In 1857, the Proceedings of the London Royal Geographical Society of London recorded a controversy between the then-sitting Surveyor General of India and his immediate predecessor about what to name Peak XV, the mountain the former had just successfully surveyed. The incumbent, a man named Andrew Waugh, argued that since there were so many local names for the mountain, he should be allowed to pick a single (and English) official name for it. The retired predecessor claimed (and the evidence seems to support him) that the mountain was almost universally called Chomolungma by the locals. Whether it was just the silliness of that name, Waugh’s personal power and prestige, or the appeal of imposing a European name, the decision was made to select a new name, but a bone was thrown to the loser in the debate, the former Surveyor, Colonel Sir George Everest.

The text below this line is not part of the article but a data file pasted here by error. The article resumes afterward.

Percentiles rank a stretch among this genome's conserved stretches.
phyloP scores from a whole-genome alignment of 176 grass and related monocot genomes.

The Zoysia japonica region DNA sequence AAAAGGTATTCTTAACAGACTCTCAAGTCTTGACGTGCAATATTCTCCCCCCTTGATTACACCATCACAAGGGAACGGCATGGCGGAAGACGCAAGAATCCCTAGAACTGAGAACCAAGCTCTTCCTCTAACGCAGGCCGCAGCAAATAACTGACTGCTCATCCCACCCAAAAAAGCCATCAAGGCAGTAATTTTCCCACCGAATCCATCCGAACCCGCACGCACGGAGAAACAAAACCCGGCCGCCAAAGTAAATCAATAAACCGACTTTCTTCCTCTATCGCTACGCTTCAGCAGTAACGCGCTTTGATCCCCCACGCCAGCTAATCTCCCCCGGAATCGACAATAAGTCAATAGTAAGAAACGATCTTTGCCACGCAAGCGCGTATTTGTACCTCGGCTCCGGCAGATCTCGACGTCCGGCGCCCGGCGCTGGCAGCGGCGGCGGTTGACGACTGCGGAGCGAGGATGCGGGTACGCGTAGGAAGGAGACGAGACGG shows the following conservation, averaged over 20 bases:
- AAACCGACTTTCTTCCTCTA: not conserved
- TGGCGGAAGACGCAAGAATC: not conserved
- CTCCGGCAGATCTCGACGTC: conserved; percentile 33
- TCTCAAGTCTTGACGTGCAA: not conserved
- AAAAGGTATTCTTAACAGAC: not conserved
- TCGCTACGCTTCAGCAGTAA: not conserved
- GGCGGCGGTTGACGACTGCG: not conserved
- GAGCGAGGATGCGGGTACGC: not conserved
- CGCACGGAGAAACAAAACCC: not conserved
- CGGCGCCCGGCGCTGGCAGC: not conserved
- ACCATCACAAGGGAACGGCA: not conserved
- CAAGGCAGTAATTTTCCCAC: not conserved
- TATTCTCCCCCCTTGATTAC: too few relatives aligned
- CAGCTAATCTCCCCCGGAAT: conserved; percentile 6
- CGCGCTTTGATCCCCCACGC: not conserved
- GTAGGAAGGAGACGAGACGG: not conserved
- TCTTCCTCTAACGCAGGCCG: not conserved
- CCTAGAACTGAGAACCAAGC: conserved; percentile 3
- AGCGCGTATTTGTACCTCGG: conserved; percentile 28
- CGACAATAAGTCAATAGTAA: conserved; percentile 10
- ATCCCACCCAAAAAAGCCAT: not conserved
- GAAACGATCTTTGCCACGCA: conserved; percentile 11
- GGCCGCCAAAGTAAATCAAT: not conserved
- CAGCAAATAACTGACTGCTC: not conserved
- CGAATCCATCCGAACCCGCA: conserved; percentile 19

Today, Waugh is forgotten and Everest is, well, Everest.
Bonus sneakiness: Waugh surveyed what is now called Mount Everest and calculated its peak was exactly 29,000 feet above sea level. He cannily tweaked his calculation and claimed it was 29,002 feet, so people would not think he was eye-balling it.
The latest measurement is 29,017 (and 2 inches) and it grows about an inch every six years as the Indian Subcontinent continues to thrust itself north into Asia.